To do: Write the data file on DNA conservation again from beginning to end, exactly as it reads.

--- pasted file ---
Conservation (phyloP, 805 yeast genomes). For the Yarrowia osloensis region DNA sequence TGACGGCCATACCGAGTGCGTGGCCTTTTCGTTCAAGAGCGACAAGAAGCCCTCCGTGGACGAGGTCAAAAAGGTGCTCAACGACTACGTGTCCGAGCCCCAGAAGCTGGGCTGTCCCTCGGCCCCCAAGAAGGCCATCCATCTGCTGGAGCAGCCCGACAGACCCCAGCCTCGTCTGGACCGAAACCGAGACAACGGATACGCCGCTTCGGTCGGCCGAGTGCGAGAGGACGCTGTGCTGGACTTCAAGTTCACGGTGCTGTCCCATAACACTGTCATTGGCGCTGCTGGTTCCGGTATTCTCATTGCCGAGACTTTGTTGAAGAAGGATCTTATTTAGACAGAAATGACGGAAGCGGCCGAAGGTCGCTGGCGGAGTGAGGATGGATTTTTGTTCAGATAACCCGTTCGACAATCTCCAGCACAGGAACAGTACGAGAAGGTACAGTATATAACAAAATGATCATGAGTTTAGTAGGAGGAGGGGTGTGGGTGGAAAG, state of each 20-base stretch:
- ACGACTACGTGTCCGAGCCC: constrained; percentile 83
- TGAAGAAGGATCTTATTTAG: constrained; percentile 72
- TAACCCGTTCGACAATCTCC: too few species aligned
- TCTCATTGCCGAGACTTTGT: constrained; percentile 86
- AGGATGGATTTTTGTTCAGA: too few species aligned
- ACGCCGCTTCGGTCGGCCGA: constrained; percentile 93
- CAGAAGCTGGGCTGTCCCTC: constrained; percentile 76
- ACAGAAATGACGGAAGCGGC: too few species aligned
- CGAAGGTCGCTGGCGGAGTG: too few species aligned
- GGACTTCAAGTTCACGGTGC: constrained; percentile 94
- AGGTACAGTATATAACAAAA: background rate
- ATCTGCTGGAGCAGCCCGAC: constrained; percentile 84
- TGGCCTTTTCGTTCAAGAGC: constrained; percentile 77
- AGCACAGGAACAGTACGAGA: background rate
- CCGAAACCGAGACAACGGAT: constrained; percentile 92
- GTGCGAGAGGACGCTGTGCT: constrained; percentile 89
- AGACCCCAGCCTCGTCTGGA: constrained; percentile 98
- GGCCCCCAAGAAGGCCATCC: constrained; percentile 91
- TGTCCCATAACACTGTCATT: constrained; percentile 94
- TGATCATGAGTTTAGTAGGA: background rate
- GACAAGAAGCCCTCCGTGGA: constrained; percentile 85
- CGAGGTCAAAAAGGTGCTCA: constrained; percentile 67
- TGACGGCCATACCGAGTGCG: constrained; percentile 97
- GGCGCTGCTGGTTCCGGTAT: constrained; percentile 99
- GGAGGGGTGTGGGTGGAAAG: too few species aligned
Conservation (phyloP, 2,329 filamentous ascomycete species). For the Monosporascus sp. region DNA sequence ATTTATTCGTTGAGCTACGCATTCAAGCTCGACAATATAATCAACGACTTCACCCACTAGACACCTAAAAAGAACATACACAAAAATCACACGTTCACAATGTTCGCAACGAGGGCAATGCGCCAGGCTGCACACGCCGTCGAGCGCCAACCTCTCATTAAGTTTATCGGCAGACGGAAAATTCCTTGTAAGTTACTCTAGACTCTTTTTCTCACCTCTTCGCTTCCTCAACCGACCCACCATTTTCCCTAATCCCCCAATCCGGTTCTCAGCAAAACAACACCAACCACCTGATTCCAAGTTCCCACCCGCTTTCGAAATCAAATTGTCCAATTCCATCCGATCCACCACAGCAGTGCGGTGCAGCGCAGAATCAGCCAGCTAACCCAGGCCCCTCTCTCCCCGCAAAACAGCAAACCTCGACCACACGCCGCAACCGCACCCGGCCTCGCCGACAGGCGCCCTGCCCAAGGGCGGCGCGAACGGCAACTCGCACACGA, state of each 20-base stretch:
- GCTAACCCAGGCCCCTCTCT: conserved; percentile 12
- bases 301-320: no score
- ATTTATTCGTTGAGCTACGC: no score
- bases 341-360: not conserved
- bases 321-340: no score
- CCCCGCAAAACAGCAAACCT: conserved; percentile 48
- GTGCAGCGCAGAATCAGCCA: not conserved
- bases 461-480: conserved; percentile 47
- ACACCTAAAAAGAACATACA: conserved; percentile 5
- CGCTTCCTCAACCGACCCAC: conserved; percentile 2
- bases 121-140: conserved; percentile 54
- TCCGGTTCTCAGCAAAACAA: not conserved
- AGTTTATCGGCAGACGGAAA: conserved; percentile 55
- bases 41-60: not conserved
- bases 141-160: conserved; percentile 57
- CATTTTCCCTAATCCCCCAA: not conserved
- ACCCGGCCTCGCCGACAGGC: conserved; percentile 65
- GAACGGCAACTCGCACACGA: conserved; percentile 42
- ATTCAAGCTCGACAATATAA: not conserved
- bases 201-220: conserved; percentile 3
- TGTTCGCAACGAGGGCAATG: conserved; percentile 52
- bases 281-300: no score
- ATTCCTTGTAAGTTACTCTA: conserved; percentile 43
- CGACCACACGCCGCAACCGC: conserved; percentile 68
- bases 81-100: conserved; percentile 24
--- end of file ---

Conservation (phyloP, 805 yeast genomes). For the Yarrowia osloensis region DNA sequence TGACGGCCATACCGAGTGCGTGGCCTTTTCGTTCAAGAGCGACAAGAAGCCCTCCGTGGACGAGGTCAAAAAGGTGCTCAACGACTACGTGTCCGAGCCCCAGAAGCTGGGCTGTCCCTCGGCCCCCAAGAAGGCCATCCATCTGCTGGAGCAGCCCGACAGACCCCAGCCTCGTCTGGACCGAAACCGAGACAACGGATACGCCGCTTCGGTCGGCCGAGTGCGAGAGGACGCTGTGCTGGACTTCAAGTTCACGGTGCTGTCCCATAACACTGTCATTGGCGCTGCTGGTTCCGGTATTCTCATTGCCGAGACTTTGTTGAAGAAGGATCTTATTTAGACAGAAATGACGGAAGCGGCCGAAGGTCGCTGGCGGAGTGAGGATGGATTTTTGTTCAGATAACCCGTTCGACAATCTCCAGCACAGGAACAGTACGAGAAGGTACAGTATATAACAAAATGATCATGAGTTTAGTAGGAGGAGGGGTGTGGGTGGAAAG, state of each 20-base stretch:
- ACGACTACGTGTCCGAGCCC: constrained; percentile 83
- TGAAGAAGGATCTTATTTAG: constrained; percentile 72
- TAACCCGTTCGACAATCTCC: too few species aligned
- TCTCATTGCCGAGACTTTGT: constrained; percentile 86
- AGGATGGATTTTTGTTCAGA: too few species aligned
- ACGCCGCTTCGGTCGGCCGA: constrained; percentile 93
- CAGAAGCTGGGCTGTCCCTC: constrained; percentile 76
- ACAGAAATGACGGAAGCGGC: too few species aligned
- CGAAGGTCGCTGGCGGAGTG: too few species aligned
- GGACTTCAAGTTCACGGTGC: constrained; percentile 94
- AGGTACAGTATATAACAAAA: background rate
- ATCTGCTGGAGCAGCCCGAC: constrained; percentile 84
- TGGCCTTTTCGTTCAAGAGC: constrained; percentile 77
- AGCACAGGAACAGTACGAGA: background rate
- CCGAAACCGAGACAACGGAT: constrained; percentile 92
- GTGCGAGAGGACGCTGTGCT: constrained; percentile 89
- AGACCCCAGCCTCGTCTGGA: constrained; percentile 98
- GGCCCCCAAGAAGGCCATCC: constrained; percentile 91
- TGTCCCATAACACTGTCATT: constrained; percentile 94
- TGATCATGAGTTTAGTAGGA: background rate
- GACAAGAAGCCCTCCGTGGA: constrained; percentile 85
- CGAGGTCAAAAAGGTGCTCA: constrained; percentile 67
- TGACGGCCATACCGAGTGCG: constrained; percentile 97
- GGCGCTGCTGGTTCCGGTAT: constrained; percentile 99
- GGAGGGGTGTGGGTGGAAAG: too few species aligned
Conservation (phyloP, 2,329 filamentous ascomycete species). For the Monosporascus sp. region DNA sequence ATTTATTCGTTGAGCTACGCATTCAAGCTCGACAATATAATCAACGACTTCACCCACTAGACACCTAAAAAGAACATACACAAAAATCACACGTTCACAATGTTCGCAACGAGGGCAATGCGCCAGGCTGCACACGCCGTCGAGCGCCAACCTCTCATTAAGTTTATCGGCAGACGGAAAATTCCTTGTAAGTTACTCTAGACTCTTTTTCTCACCTCTTCGCTTCCTCAACCGACCCACCATTTTCCCTAATCCCCCAATCCGGTTCTCAGCAAAACAACACCAACCACCTGATTCCAAGTTCCCACCCGCTTTCGAAATCAAATTGTCCAATTCCATCCGATCCACCACAGCAGTGCGGTGCAGCGCAGAATCAGCCAGCTAACCCAGGCCCCTCTCTCCCCGCAAAACAGCAAACCTCGACCACACGCCGCAACCGCACCCGGCCTCGCCGACAGGCGCCCTGCCCAAGGGCGGCGCGAACGGCAACTCGCACACGA, state of each 20-base stretch:
- GCTAACCCAGGCCCCTCTCT: conserved; percentile 12
- bases 301-320: no score
- ATTTATTCGTTGAGCTACGC: no score
- bases 341-360: not conserved
- bases 321-340: no score
- CCCCGCAAAACAGCAAACCT: conserved; percentile 48
- GTGCAGCGCAGAATCAGCCA: not conserved
- bases 461-480: conserved; percentile 47
- ACACCTAAAAAGAACATACA: conserved; percentile 5
- CGCTTCCTCAACCGACCCAC: conserved; percentile 2
- bases 121-140: conserved; percentile 54
- TCCGGTTCTCAGCAAAACAA: not conserved
- AGTTTATCGGCAGACGGAAA: conserved; percentile 55
- bases 41-60: not conserved
- bases 141-160: conserved; percentile 57
- CATTTTCCCTAATCCCCCAA: not conserved
- ACCCGGCCTCGCCGACAGGC: conserved; percentile 65
- GAACGGCAACTCGCACACGA: conserved; percentile 42
- ATTCAAGCTCGACAATATAA: not conserved
- bases 201-220: conserved; percentile 3
- TGTTCGCAACGAGGGCAATG: conserved; percentile 52
- bases 281-300: no score
- ATTCCTTGTAAGTTACTCTA: conserved; percentile 43
- CGACCACACGCCGCAACCGC: conserved; percentile 68
- bases 81-100: conserved; percentile 24